Death rates from people with severe COVID-19 in hospital have dropped to around a half of the rate at the peak of the pandemic, new research has revealed.
An analysis of over 21,000 hospital admissions, published in Critical Care Medicine, found a significant drop in death rates for both high dependency unit admissions and intensive care admissions between March and the end of June.
The team was led by the University of Exeter and involved the University of Warwick, and was supported by The Alan Turing Institute. They found death rates were highest in late March, at 26 per cent among people admitted to high dependency units, and 41 per cent among people admitted to intensive care. For June admissions, death rates had dropped to 7 per cent among high dependency unit admissions, and to 21 per cent among intensive care admissions.
Dr John Dennis, of the University of Exeter Medical School, who led the research, said: "Importantly, we controlled for factors including age, sex, ethnicity and other health conditions such as diabetes. This suggests the improvement in death rates in more recent months is not simply due to younger, or previously healthier, people being admitted to critical care. A number of factors are likely to be at play here, including improved understanding of how to manage COVID-19 amongst doctors, and the introduction of effective treatments."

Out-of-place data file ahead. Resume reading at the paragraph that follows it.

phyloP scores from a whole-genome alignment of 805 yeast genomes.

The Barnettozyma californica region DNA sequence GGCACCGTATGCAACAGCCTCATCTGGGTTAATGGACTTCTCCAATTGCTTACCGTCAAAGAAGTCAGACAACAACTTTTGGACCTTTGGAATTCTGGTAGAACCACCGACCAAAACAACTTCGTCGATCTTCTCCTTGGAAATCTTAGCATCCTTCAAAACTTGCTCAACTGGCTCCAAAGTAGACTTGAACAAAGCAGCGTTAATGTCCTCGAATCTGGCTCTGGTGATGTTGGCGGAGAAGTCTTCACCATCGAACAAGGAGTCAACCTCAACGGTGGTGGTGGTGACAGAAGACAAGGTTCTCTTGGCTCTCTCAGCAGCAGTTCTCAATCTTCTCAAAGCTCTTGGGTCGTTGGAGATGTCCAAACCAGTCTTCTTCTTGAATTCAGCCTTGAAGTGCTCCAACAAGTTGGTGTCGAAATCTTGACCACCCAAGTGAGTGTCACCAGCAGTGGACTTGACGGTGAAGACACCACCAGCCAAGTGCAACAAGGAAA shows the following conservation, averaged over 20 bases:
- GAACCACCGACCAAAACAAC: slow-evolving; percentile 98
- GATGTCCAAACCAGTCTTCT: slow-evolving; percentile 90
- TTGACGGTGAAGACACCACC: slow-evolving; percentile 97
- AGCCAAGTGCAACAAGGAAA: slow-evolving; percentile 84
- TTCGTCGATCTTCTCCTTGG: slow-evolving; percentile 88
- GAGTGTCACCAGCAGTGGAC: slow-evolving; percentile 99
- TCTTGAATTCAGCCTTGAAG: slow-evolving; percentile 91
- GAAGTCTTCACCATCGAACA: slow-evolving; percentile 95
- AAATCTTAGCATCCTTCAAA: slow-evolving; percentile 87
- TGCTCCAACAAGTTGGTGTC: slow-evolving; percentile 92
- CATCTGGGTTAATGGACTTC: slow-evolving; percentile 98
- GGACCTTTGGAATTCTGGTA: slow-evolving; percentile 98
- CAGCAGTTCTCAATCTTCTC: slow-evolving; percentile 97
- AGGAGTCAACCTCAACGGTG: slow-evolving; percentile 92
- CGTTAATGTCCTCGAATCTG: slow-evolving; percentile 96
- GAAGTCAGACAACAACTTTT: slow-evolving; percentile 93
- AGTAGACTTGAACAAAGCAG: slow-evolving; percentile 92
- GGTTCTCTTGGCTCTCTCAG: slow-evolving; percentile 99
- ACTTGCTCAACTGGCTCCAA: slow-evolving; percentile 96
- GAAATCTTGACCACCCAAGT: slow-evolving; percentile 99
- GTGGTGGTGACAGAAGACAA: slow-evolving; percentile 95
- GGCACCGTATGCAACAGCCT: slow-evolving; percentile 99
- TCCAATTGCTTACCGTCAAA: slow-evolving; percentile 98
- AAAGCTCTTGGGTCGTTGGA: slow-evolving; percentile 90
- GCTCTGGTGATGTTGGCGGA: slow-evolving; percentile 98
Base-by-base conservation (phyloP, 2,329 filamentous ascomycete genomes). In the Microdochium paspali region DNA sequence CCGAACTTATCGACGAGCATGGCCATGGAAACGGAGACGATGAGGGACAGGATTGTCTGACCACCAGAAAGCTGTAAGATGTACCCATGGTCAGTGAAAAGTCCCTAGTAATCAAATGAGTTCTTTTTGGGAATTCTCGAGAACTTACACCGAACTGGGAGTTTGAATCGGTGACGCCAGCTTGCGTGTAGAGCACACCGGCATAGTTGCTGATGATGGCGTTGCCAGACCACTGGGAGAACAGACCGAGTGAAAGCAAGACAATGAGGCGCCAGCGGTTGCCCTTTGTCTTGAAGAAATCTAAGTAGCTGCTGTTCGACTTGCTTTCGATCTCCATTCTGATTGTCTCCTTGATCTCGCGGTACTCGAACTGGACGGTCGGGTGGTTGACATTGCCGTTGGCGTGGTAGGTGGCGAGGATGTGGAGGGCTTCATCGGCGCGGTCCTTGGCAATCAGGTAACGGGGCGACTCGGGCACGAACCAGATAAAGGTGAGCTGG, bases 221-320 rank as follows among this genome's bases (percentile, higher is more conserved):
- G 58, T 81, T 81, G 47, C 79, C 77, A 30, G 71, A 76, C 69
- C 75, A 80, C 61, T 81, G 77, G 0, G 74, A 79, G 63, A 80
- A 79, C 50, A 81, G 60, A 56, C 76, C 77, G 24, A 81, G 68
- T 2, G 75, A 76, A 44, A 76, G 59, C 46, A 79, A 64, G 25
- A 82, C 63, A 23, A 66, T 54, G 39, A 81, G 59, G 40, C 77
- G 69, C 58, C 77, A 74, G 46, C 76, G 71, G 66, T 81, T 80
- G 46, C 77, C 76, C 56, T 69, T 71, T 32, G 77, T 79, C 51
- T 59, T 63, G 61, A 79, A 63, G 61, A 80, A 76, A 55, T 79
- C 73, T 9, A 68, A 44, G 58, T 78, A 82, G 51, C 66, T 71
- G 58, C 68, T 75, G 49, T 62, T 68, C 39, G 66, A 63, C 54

The team accessed national data from adults admitted to critical care via the COVID-19 Hospitalisation in England Surveillance System (CHESS), collected by Public Health England. They looks at how the proportion of people with COVID-19 dying within 30 days of admission changed over March until the end of June.
Dr Bilal Mateen, of the University of Warwick, said: "The reduction in the number of people dying from COVID-19 in hospitals is clearly a step in the right direction, but it's important that we do not become complacent as a result. It's possible that the higher death rates at the peak of the pandemic are in part because hospitals were so overcrowded at that point. Even at the lowest point, nearly a quarter of admissions to intensive care were still dying- that's a huge number of people, and we have to do all we can to control the spread of the virus and keep hospital admissions as low as possible."
The paper is entitled 'Improving survival of critical care patients with COVID-19 in England: A national cohort study, March to June 2020'.
Critical Care Medicine